When ppl talk about "democratizing fashion," should we trust them??
Or is it a fraudulent cornball maneuver intended, IN SOOTH, to move units & confuse you !?
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During our last open call for “Personal Spyplane” questions, a few ppl wrote in asking us to grapple with what one reader, @andrew__estella, called “brands’ claims of democratizing fashion,” along with related issues of “anti-egalitarianism” and “inaccessibility” when it comes to RAREFIED jawns…
We’ve decided to tackle these questions profoundly in a brand new … “Spyplane HOLY DECREE.”
There’s obvious bogosity around artificial scarcity, i.e. the techniques big brands have engineered to whip up feeding-frenzies out of nothing — but, while these techniques can be predatory, it’s not like if you don’t get JJJJound 990 v4s for msrp there won’t be another near-identical drop coming along in ~15 minutes — and we’re talking sneakers that get marked up ~4x at resale, not meds that get marked up ~100x in the U.S. when they cost $3 everywhere else for no reason besides pharmaceutical lobbying power — so at the end of the day you’re “movin’ goofy” if you get too worked up about it!!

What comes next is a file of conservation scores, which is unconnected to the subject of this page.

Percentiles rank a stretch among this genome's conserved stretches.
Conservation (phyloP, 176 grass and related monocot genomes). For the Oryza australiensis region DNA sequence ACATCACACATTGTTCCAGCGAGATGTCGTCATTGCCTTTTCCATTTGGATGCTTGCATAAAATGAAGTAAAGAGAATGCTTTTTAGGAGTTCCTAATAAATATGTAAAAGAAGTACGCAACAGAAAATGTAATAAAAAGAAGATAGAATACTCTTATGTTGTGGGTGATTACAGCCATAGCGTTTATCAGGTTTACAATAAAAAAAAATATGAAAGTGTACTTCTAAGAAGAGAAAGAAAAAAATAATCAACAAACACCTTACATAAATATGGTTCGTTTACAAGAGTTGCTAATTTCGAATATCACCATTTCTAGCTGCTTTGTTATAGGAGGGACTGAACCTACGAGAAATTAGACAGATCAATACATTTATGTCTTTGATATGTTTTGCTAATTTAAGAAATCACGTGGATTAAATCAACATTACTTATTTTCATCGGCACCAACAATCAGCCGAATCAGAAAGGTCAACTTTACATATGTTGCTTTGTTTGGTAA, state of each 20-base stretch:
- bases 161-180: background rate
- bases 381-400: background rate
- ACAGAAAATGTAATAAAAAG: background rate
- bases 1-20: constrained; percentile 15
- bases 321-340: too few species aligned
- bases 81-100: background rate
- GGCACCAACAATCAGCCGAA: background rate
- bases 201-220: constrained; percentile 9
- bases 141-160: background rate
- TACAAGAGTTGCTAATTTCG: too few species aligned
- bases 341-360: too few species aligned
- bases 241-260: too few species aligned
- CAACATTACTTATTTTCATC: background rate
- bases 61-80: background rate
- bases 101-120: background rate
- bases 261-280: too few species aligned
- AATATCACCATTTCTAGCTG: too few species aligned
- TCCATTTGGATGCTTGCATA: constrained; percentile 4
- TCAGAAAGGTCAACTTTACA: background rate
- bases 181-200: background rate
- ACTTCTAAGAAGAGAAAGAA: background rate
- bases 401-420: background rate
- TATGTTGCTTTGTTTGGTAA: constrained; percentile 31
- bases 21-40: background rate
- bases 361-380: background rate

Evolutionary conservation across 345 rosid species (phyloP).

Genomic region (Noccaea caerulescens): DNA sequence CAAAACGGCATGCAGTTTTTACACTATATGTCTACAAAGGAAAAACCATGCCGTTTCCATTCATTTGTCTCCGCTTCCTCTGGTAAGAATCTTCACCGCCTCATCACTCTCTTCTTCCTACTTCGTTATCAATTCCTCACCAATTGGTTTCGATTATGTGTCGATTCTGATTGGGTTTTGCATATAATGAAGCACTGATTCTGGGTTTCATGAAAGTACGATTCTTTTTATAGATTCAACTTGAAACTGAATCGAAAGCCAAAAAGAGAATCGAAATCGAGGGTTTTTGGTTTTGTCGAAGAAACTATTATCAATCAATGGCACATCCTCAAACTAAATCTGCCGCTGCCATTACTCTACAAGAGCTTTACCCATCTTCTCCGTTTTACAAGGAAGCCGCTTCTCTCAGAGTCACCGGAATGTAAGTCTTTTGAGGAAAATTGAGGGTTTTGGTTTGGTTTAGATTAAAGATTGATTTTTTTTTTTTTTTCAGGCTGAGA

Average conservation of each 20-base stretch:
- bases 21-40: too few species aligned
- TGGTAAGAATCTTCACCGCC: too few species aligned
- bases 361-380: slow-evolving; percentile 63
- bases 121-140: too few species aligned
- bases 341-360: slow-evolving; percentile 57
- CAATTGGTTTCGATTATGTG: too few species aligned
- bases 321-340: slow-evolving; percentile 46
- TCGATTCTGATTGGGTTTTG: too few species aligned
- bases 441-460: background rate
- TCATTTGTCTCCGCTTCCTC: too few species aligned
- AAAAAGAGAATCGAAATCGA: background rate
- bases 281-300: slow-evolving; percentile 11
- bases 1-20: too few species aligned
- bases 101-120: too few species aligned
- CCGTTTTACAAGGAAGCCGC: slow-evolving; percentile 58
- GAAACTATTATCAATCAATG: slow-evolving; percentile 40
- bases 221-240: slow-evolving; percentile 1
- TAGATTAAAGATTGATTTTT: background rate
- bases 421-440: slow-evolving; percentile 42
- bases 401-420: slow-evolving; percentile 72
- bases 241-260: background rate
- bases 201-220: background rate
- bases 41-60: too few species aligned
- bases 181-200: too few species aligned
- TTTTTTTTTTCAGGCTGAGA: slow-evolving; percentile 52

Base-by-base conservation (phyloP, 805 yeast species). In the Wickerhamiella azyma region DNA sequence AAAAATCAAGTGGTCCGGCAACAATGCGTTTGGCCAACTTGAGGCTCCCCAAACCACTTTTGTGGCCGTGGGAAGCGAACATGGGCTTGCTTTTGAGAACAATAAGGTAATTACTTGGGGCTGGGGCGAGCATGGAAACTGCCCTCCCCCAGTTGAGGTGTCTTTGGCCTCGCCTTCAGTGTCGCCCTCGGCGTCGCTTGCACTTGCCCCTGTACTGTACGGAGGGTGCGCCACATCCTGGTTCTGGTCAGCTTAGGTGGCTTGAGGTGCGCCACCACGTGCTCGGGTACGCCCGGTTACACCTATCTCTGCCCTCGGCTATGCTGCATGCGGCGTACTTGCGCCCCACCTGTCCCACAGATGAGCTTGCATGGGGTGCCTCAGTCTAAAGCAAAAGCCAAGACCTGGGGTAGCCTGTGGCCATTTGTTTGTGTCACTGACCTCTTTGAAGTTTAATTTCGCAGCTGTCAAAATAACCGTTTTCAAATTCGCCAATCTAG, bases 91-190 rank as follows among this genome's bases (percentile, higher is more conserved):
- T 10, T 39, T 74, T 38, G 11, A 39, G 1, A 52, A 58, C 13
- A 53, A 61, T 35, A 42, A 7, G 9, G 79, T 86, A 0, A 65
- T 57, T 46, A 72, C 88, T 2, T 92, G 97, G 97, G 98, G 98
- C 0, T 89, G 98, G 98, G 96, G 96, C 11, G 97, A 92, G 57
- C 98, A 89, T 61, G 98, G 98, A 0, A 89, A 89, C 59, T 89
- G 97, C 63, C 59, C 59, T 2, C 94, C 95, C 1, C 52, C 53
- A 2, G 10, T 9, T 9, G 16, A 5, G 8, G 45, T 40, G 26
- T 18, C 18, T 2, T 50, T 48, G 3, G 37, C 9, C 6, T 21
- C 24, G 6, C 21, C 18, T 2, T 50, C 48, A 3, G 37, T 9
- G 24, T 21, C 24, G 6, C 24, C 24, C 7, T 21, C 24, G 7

However, at BBSP we regard the notion of “democratizing fashion” with ample suspicion. These days the term gets deployed most commonly in the context of smooth-brain arguments defending fast-fashion nightmare-merchants; the sales pitches of swagless timeline brands selling “minimal affordable basiczzz😴”; and the media hype whenever a mass retailer throws a 💰PLUMP BAGGIOLI💰 at a designer with “fashion cachet” for a collab…